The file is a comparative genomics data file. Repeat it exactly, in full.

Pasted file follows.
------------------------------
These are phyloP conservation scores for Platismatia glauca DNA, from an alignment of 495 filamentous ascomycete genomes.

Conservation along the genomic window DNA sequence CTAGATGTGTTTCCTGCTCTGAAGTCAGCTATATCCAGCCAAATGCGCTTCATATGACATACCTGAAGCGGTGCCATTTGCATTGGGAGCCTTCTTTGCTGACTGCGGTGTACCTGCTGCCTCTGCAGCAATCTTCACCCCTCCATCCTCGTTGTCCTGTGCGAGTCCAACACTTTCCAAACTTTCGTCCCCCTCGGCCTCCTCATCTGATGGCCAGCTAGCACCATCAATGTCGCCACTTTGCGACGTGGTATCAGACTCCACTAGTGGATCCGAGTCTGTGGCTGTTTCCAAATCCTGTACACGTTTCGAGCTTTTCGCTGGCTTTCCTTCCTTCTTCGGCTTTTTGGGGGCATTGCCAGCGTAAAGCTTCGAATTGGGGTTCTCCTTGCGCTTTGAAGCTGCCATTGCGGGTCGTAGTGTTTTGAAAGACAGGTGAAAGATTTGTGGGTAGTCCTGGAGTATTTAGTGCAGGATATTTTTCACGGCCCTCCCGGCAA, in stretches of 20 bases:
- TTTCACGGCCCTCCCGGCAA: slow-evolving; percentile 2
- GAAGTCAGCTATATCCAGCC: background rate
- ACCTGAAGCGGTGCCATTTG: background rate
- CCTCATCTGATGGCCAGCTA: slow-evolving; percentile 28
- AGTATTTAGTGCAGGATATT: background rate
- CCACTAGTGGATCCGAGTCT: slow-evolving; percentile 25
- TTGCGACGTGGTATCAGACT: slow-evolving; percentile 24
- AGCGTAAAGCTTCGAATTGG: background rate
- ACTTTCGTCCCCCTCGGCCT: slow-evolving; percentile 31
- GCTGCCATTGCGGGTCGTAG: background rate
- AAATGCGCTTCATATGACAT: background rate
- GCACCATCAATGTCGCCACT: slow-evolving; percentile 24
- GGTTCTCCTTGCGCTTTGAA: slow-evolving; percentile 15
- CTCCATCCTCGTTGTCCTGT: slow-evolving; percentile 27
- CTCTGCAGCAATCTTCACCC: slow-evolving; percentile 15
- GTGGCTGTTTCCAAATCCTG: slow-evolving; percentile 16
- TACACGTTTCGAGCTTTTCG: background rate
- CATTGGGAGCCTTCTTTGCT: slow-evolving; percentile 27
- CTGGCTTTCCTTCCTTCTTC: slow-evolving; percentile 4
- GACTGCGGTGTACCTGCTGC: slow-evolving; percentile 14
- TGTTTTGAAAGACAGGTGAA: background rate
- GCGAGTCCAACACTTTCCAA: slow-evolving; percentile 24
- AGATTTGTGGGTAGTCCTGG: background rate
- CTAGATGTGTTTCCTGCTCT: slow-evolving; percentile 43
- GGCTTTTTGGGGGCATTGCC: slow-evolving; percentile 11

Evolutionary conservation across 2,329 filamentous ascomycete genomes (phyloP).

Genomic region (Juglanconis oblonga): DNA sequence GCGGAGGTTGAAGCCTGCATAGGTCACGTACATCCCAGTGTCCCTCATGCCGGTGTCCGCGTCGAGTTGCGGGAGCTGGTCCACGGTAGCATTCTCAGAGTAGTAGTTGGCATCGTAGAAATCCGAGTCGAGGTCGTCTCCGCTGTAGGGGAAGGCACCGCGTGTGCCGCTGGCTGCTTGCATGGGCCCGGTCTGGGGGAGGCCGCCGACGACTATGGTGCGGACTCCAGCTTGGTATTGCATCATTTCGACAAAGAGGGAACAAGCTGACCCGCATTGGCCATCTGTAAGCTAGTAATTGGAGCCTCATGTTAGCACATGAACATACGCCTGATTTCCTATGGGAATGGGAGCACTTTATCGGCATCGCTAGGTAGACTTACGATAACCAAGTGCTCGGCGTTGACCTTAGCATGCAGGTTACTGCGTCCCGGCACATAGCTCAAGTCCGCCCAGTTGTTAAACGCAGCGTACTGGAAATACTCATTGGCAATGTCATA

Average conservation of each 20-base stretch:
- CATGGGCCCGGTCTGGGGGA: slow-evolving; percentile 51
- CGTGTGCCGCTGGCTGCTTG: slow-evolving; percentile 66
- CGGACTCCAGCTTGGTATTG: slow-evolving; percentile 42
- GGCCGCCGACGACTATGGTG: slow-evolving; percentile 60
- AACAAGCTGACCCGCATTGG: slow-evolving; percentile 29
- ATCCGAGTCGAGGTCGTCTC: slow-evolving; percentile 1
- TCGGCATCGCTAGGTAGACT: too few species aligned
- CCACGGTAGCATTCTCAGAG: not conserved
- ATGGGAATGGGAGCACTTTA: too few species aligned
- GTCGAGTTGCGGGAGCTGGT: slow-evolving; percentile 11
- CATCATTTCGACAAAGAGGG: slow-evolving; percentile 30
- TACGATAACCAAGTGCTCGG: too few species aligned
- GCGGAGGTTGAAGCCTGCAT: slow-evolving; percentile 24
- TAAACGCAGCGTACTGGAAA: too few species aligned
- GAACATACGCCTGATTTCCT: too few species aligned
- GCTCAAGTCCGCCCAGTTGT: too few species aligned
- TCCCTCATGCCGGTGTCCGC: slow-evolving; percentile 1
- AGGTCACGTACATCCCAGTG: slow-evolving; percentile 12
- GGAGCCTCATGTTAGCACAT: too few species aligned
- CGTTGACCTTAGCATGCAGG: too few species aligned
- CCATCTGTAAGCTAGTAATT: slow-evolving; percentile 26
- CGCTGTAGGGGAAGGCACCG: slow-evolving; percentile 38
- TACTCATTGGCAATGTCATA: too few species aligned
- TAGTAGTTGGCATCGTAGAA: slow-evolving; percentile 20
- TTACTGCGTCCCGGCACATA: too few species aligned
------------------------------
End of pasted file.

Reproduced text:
These are phyloP conservation scores for Platismatia glauca DNA, from an alignment of 495 filamentous ascomycete genomes.

Conservation along the genomic window DNA sequence CTAGATGTGTTTCCTGCTCTGAAGTCAGCTATATCCAGCCAAATGCGCTTCATATGACATACCTGAAGCGGTGCCATTTGCATTGGGAGCCTTCTTTGCTGACTGCGGTGTACCTGCTGCCTCTGCAGCAATCTTCACCCCTCCATCCTCGTTGTCCTGTGCGAGTCCAACACTTTCCAAACTTTCGTCCCCCTCGGCCTCCTCATCTGATGGCCAGCTAGCACCATCAATGTCGCCACTTTGCGACGTGGTATCAGACTCCACTAGTGGATCCGAGTCTGTGGCTGTTTCCAAATCCTGTACACGTTTCGAGCTTTTCGCTGGCTTTCCTTCCTTCTTCGGCTTTTTGGGGGCATTGCCAGCGTAAAGCTTCGAATTGGGGTTCTCCTTGCGCTTTGAAGCTGCCATTGCGGGTCGTAGTGTTTTGAAAGACAGGTGAAAGATTTGTGGGTAGTCCTGGAGTATTTAGTGCAGGATATTTTTCACGGCCCTCCCGGCAA, in stretches of 20 bases:
- TTTCACGGCCCTCCCGGCAA: slow-evolving; percentile 2
- GAAGTCAGCTATATCCAGCC: background rate
- ACCTGAAGCGGTGCCATTTG: background rate
- CCTCATCTGATGGCCAGCTA: slow-evolving; percentile 28
- AGTATTTAGTGCAGGATATT: background rate
- CCACTAGTGGATCCGAGTCT: slow-evolving; percentile 25
- TTGCGACGTGGTATCAGACT: slow-evolving; percentile 24
- AGCGTAAAGCTTCGAATTGG: background rate
- ACTTTCGTCCCCCTCGGCCT: slow-evolving; percentile 31
- GCTGCCATTGCGGGTCGTAG: background rate
- AAATGCGCTTCATATGACAT: background rate
- GCACCATCAATGTCGCCACT: slow-evolving; percentile 24
- GGTTCTCCTTGCGCTTTGAA: slow-evolving; percentile 15
- CTCCATCCTCGTTGTCCTGT: slow-evolving; percentile 27
- CTCTGCAGCAATCTTCACCC: slow-evolving; percentile 15
- GTGGCTGTTTCCAAATCCTG: slow-evolving; percentile 16
- TACACGTTTCGAGCTTTTCG: background rate
- CATTGGGAGCCTTCTTTGCT: slow-evolving; percentile 27
- CTGGCTTTCCTTCCTTCTTC: slow-evolving; percentile 4
- GACTGCGGTGTACCTGCTGC: slow-evolving; percentile 14
- TGTTTTGAAAGACAGGTGAA: background rate
- GCGAGTCCAACACTTTCCAA: slow-evolving; percentile 24
- AGATTTGTGGGTAGTCCTGG: background rate
- CTAGATGTGTTTCCTGCTCT: slow-evolving; percentile 43
- GGCTTTTTGGGGGCATTGCC: slow-evolving; percentile 11

Evolutionary conservation across 2,329 filamentous ascomycete genomes (phyloP).

Genomic region (Juglanconis oblonga): DNA sequence GCGGAGGTTGAAGCCTGCATAGGTCACGTACATCCCAGTGTCCCTCATGCCGGTGTCCGCGTCGAGTTGCGGGAGCTGGTCCACGGTAGCATTCTCAGAGTAGTAGTTGGCATCGTAGAAATCCGAGTCGAGGTCGTCTCCGCTGTAGGGGAAGGCACCGCGTGTGCCGCTGGCTGCTTGCATGGGCCCGGTCTGGGGGAGGCCGCCGACGACTATGGTGCGGACTCCAGCTTGGTATTGCATCATTTCGACAAAGAGGGAACAAGCTGACCCGCATTGGCCATCTGTAAGCTAGTAATTGGAGCCTCATGTTAGCACATGAACATACGCCTGATTTCCTATGGGAATGGGAGCACTTTATCGGCATCGCTAGGTAGACTTACGATAACCAAGTGCTCGGCGTTGACCTTAGCATGCAGGTTACTGCGTCCCGGCACATAGCTCAAGTCCGCCCAGTTGTTAAACGCAGCGTACTGGAAATACTCATTGGCAATGTCATA

Average conservation of each 20-base stretch:
- CATGGGCCCGGTCTGGGGGA: slow-evolving; percentile 51
- CGTGTGCCGCTGGCTGCTTG: slow-evolving; percentile 66
- CGGACTCCAGCTTGGTATTG: slow-evolving; percentile 42
- GGCCGCCGACGACTATGGTG: slow-evolving; percentile 60
- AACAAGCTGACCCGCATTGG: slow-evolving; percentile 29
- ATCCGAGTCGAGGTCGTCTC: slow-evolving; percentile 1
- TCGGCATCGCTAGGTAGACT: too few species aligned
- CCACGGTAGCATTCTCAGAG: not conserved
- ATGGGAATGGGAGCACTTTA: too few species aligned
- GTCGAGTTGCGGGAGCTGGT: slow-evolving; percentile 11
- CATCATTTCGACAAAGAGGG: slow-evolving; percentile 30
- TACGATAACCAAGTGCTCGG: too few species aligned
- GCGGAGGTTGAAGCCTGCAT: slow-evolving; percentile 24
- TAAACGCAGCGTACTGGAAA: too few species aligned
- GAACATACGCCTGATTTCCT: too few species aligned
- GCTCAAGTCCGCCCAGTTGT: too few species aligned
- TCCCTCATGCCGGTGTCCGC: slow-evolving; percentile 1
- AGGTCACGTACATCCCAGTG: slow-evolving; percentile 12
- GGAGCCTCATGTTAGCACAT: too few species aligned
- CGTTGACCTTAGCATGCAGG: too few species aligned
- CCATCTGTAAGCTAGTAATT: slow-evolving; percentile 26
- CGCTGTAGGGGAAGGCACCG: slow-evolving; percentile 38
- TACTCATTGGCAATGTCATA: too few species aligned
- TAGTAGTTGGCATCGTAGAA: slow-evolving; percentile 20
- TTACTGCGTCCCGGCACATA: too few species aligned